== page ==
Friday, March 27, 2015

Doctors may add GST cost to fees

Doctors may add GST cost to fees

PUTRAJAYA: Private healthcare services are not supposed to be charging the Goods and Services Tax (GST), but the cost could be hidden in the consultation fees.

Customs GST division senior assistant director II Norazura Hashim said it was not an offence for doctors to embed their GST costs into the consultation fees.(then how to explain to patients,are we suppose to cheat patients?)

“As long as they do not have a separate GST fee indicated in their invoice, they are not doing anything wrong by passing on the cost to patients,” she told reporters.(poor patient! poor doctor!)

Norazura said private doctors might have to pay the GST to their drug suppliers and would not be able to claim the tax as private healthcare falls under the exempt supplies list.
“Due to this, doctors or clinics may in turn raise their consultation fees to cover whatever GST payment they make.”

Asked whether there was monitoring of clinics, Norazura said it was up to consumers.

“We expect a general increase of between 3% and 4% in healthcare costs following the introduction of GST.

“Patients who notice massive fee increases should lodge complaints with the Domestic Trade, Co-operatives and Consumerism Ministry.

“The authorities will then investigate and take the necessary action,” she said.

On a separate matter, Norazura said the ministry had not finalised the list of medical equipment that would be GST-exempt.

“When it comes to medical equipment, there is a difference between Item Three and Item Six of the GST Exempt Supply Order 2014.

“All medical equipment purchased by government  are exempted, while only selected equipment are exempted for private hospitals,” she said.

She said the full list of the exemptions approved by the Ministry of Finance would be uploaded on the Customs website soon.

Wednesday, March 25, 2015

Malaysia Income Tax Guide 2015

for full articles please read


What Are Tax Reliefs?

What about a tax relief? It is defined as "an amount that can be deducted from a person's annual income to reduce the amount on which tax is paid".
To describe it in a more clear and concise manner, it is actually a way for you to lessen your chargeable income.
Let's say you took home a monthly paycheck of RM4,000 from your company in 2014 and if there were no tax exemptions or reliefs, your chargeable income will remain the same and your tax for the year would have been in the 10% bracket.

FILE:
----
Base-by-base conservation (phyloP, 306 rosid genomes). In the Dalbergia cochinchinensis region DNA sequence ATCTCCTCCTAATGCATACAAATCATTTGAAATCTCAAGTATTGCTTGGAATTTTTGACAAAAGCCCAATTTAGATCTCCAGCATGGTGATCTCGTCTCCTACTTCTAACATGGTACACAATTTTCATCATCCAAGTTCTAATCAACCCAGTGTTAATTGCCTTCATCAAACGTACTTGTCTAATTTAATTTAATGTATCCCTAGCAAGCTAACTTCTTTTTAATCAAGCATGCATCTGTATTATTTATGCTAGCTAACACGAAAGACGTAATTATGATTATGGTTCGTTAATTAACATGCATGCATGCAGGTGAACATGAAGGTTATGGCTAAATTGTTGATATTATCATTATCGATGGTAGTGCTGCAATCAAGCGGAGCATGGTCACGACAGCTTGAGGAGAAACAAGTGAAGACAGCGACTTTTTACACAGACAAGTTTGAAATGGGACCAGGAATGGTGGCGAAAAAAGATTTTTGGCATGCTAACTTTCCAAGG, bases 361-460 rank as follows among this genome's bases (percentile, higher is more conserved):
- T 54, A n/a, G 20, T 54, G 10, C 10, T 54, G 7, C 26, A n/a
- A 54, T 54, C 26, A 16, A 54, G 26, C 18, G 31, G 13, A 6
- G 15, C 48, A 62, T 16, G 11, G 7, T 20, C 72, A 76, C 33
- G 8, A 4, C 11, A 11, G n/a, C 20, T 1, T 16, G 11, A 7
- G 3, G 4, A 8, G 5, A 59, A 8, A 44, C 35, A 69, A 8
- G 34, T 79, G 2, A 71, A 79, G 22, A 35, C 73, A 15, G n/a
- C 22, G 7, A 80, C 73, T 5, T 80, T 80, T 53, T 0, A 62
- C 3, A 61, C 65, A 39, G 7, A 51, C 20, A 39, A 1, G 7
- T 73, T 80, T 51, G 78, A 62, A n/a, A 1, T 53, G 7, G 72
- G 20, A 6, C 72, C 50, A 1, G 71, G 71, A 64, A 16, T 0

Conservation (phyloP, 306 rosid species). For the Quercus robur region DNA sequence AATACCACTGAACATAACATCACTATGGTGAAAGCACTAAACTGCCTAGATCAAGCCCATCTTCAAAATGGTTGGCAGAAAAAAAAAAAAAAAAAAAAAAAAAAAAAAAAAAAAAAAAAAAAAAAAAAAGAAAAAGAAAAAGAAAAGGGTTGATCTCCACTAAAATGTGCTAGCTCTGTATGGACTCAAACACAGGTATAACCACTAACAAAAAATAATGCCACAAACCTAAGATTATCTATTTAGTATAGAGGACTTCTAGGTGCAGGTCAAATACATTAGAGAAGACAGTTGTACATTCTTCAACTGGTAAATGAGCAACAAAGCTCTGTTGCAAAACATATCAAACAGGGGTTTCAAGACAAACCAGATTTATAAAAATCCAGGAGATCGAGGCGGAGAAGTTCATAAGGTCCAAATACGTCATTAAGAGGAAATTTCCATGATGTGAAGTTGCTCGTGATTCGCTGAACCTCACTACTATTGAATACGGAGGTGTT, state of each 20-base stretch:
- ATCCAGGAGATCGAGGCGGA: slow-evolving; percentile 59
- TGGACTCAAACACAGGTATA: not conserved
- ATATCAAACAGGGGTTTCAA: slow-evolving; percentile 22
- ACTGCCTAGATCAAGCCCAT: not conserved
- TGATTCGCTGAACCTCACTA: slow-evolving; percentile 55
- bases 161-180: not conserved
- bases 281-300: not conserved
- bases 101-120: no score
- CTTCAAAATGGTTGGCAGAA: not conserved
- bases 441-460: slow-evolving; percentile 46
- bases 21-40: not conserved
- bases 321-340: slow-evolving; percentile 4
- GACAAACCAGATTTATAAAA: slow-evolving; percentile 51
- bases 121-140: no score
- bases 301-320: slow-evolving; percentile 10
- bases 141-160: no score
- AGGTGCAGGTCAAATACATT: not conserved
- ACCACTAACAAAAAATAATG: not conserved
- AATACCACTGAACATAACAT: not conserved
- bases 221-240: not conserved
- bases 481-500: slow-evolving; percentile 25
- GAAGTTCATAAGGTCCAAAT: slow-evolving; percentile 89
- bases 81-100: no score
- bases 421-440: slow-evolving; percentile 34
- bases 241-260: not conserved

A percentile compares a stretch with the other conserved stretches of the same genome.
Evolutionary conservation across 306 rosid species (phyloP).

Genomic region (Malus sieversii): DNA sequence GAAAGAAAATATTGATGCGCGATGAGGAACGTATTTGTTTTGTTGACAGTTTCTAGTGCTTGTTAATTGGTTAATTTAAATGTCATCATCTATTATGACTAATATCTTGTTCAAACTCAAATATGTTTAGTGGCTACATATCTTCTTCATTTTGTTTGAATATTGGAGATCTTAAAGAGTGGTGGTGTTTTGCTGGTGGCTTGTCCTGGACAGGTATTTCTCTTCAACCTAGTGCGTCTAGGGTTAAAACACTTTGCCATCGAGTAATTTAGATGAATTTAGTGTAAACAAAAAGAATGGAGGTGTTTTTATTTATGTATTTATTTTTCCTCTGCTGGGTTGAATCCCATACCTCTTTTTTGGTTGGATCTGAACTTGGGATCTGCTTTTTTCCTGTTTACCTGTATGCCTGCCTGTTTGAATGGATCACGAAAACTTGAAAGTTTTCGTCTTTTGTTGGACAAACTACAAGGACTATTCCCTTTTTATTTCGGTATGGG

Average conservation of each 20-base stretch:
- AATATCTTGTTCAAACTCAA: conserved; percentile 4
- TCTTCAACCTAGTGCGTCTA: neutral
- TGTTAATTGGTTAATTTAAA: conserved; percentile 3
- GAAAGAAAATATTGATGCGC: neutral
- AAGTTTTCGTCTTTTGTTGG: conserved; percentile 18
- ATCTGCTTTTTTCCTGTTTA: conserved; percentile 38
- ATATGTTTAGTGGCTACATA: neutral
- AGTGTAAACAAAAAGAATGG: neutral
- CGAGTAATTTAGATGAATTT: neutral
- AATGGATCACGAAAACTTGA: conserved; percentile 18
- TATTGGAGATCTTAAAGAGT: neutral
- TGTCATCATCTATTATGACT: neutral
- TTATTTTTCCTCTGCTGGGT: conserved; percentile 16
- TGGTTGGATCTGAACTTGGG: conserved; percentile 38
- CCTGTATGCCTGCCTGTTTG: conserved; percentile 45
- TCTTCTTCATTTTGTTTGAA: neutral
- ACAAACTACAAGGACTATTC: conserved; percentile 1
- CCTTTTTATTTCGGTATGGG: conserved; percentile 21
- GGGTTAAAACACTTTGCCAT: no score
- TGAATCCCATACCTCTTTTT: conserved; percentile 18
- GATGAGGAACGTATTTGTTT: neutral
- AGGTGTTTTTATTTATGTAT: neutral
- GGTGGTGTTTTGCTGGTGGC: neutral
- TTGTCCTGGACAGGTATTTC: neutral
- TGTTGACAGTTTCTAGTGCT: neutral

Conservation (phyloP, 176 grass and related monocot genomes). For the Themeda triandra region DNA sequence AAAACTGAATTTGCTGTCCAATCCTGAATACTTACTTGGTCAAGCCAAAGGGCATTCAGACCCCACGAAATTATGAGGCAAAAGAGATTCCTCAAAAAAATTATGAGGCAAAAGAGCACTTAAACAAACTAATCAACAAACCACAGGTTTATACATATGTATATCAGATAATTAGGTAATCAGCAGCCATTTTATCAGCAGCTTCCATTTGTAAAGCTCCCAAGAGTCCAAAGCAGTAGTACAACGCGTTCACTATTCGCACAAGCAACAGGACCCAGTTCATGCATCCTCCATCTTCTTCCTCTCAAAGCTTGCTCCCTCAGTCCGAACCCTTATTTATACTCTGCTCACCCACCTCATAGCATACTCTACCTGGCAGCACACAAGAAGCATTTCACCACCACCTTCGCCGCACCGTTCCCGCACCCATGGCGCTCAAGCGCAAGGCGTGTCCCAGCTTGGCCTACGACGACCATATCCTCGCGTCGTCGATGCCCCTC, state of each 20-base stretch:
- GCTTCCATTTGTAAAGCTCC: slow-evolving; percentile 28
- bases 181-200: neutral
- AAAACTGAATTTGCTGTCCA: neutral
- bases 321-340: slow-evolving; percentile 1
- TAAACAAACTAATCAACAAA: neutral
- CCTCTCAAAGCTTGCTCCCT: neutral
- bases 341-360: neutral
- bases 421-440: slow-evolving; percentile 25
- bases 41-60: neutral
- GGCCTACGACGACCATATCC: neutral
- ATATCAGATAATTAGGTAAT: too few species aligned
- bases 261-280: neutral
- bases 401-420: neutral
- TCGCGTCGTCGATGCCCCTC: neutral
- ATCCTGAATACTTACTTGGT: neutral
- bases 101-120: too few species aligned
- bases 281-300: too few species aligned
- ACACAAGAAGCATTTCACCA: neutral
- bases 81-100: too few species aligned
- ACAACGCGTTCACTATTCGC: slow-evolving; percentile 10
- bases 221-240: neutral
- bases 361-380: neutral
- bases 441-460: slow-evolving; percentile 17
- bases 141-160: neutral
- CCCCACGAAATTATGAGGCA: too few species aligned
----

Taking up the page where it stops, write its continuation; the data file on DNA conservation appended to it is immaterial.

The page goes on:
Now say the Government decides that all Residents of Malaysia should get a personal tax relief of up to RM9,000 per year. Your chargeable income will now be RM31,000 which means that your tax would be in the 6% bracket.
These are the following reliefs available for Malaysian Residents:
Included in MTD systemRM
Self and Dependent9,000
Life insurance and EPF6,000
Husband/Wife/Alimony Payments3,000
Ordinary Child relief (per child)1,000
Total> 15,000
Not usually included in MTD / PCB system but relevant to most taxpayersRM
Net saving in SSPN's scheme6,000
Education Fees (Individual)5,000
Updated: PRS Voluntary Contribution3,000
Purchase of personal computer (every 3 years)3,000
Insurance premium for education or medical benefit3,000
Special relief for tax payers earning an income of up to RM8,000 a month (RM96,000 anually). Only applicable for the 2013 year of assessment.2,000
Purchase of books, journals, magazines and publications1,000
Complete medical examination500
Purchase of sport equipment for sport activities300
Not included in MTD system but relevant to certain taxpayersRM
Disabled Individual6,000
Basic supporting equipment (for disabled self, spouse, child or parent)5,000
Medical expenses for serious diseases5,000
Disabled child 5,000
Medical expenses for parents5,000
Child age 18 years old and above, not married and pursuing diplomas or above qualification in Malaysia @ bachelor degree or above outside Malaysia in program and in Higher Education Institute that is accredited by related Government authorities6,000
Disabled Wife / Husband3,500
Child age 18 years old and above, not married and receiving full-time tertiary education1,000
Premium on new annuity scheme or additional premium paid on existing annuity scheme commencing payment from 01/01/2010 (amount exceeding RM1,000 can be claimed together with life insurance premium)1,000
Total> 35,500

Tax Deductions vs Tax Reliefs